The Two Dogs

Kriloff’s Original Fables
A faithful house dog, from the yard, —His name was Bard,
And he his service well did, though ’twas hard

Saw an old friend of his, by name Joujou,
A curly pug, an open window through,
Sitting upon a cushion soft. As if ’twere to caress, which he did oft, Tears in his eyes, and full of tender feeling,
Up to the window he
Comes howling, her to see, His tail off wheeling.
“Well, what with thee, Joujou, of late, Since thou hast had a mansion under guard ? The days thou dost remember when we hungered in the yard! In what consists thy service, mate ? ” “A sin at luck to grumble,” Joujou said, ” My master is with me quite off his head
:
I live in comfort and in ease, Drink out of, eat on silver, when I please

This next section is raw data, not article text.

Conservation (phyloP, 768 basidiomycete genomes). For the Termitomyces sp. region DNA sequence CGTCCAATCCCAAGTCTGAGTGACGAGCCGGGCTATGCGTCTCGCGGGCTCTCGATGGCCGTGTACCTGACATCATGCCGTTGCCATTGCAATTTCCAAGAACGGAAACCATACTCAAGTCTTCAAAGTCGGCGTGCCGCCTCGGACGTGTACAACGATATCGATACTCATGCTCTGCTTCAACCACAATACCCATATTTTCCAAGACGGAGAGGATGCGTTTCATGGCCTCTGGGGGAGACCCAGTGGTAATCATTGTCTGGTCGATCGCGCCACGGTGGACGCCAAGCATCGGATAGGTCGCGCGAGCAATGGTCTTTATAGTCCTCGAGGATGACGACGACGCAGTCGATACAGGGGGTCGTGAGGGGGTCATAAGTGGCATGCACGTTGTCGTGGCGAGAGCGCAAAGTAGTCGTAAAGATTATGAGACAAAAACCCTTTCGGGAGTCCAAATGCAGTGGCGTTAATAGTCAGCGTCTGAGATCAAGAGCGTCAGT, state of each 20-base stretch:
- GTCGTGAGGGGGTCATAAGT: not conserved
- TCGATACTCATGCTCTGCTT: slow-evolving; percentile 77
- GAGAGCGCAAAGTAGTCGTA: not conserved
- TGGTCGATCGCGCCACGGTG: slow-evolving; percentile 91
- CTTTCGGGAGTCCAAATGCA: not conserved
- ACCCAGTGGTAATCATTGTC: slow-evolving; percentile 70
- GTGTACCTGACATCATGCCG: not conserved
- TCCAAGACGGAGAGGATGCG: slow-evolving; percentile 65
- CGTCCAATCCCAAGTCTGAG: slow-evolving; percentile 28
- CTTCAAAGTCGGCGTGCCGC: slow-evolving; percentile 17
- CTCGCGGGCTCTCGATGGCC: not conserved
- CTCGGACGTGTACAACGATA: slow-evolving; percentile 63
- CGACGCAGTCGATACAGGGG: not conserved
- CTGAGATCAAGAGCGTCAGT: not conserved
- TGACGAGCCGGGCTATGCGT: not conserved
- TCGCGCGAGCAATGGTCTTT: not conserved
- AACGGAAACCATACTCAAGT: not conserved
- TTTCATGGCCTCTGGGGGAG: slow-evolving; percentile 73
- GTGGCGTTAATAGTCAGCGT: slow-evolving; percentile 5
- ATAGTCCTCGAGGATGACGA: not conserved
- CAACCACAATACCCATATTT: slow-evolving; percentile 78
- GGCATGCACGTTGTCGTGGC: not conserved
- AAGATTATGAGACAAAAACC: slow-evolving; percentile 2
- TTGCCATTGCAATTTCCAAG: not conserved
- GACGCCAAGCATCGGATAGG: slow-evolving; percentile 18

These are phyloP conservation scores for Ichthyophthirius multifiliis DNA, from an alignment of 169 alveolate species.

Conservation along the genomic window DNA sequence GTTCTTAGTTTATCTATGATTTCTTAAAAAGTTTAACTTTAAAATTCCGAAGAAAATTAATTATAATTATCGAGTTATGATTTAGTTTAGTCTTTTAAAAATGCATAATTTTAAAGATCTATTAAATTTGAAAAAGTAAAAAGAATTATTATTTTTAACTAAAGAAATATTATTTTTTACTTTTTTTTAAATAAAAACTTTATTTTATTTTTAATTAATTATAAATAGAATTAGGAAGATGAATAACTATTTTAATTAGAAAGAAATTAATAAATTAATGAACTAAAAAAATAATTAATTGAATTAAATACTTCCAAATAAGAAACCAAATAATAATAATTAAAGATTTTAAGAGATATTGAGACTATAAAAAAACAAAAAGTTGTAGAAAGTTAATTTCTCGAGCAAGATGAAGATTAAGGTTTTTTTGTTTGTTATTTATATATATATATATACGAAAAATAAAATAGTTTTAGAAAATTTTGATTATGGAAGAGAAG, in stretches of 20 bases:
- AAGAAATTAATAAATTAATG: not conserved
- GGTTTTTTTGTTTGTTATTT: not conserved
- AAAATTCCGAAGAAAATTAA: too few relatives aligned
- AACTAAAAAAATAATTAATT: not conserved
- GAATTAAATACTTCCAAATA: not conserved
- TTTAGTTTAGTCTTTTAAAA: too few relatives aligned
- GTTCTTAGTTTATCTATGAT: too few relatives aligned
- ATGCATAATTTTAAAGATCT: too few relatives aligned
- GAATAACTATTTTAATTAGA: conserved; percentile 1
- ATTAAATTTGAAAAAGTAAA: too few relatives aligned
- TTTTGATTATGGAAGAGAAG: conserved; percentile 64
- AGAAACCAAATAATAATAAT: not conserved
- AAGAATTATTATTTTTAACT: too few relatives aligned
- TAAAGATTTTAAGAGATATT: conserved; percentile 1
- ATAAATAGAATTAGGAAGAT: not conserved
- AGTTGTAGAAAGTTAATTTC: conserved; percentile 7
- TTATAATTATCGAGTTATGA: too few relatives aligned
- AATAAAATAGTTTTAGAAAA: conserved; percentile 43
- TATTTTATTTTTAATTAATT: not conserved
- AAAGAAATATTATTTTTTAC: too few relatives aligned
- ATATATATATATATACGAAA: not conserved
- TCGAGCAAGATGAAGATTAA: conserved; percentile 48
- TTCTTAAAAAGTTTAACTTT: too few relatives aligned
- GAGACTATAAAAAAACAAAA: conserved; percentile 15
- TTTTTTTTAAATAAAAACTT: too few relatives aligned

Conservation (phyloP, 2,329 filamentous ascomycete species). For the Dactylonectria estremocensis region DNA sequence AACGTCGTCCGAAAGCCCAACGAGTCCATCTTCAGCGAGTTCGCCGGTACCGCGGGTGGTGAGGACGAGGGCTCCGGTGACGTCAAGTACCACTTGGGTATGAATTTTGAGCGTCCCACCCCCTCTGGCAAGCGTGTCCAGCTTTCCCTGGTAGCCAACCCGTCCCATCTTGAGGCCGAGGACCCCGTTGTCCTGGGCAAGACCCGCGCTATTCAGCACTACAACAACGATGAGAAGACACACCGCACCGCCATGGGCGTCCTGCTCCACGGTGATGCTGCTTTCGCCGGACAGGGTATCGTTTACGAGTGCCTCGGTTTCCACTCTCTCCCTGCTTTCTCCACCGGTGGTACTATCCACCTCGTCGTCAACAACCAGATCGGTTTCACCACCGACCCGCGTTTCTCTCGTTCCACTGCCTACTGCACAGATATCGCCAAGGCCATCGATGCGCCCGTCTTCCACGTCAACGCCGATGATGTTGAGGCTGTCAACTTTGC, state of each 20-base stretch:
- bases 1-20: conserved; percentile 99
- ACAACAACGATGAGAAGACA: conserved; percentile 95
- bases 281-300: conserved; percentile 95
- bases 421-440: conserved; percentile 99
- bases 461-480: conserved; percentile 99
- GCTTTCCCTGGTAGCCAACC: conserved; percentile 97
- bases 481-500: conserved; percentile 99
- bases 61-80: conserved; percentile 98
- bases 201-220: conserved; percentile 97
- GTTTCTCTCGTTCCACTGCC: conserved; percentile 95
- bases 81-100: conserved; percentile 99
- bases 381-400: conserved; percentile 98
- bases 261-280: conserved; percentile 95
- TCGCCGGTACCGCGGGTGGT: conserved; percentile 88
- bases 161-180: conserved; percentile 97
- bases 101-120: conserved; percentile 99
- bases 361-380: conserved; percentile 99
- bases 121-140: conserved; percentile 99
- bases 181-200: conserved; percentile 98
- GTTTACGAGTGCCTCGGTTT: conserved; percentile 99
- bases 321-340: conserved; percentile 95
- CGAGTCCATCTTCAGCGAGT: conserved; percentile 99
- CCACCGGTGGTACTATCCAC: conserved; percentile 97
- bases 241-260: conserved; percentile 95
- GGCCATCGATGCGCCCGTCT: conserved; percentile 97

;
Frisk round my master’s chair, and never tire, Rolling on carpets, sofas soft, unto my heart’s desire,
How is’t with thee?”—”With me?” did Bard reply,
His tail and head both hanging, with a sigh,
‘ I live as ever : have to bear with cold
;
‘Gainst hunger bold,
And all that might the master’s house attack
;
I sleep beneath the hedge, when rain falls wet my back ; And, if I bark when not required,
The stick upon me ne’er gets tired. But how didst thou, Joujou, thus come by luck,
Weak, small, and wanting, dear, in pluck,
Whilst I, my sides to crack, have toiled in vain ? What is thy service?”—”What my service !” says again
Joujou with scornful laughter : ” That master on my hind paws I walk after.”
How many lucky are, who’ve only got
The gift upon their hind paws well to trot !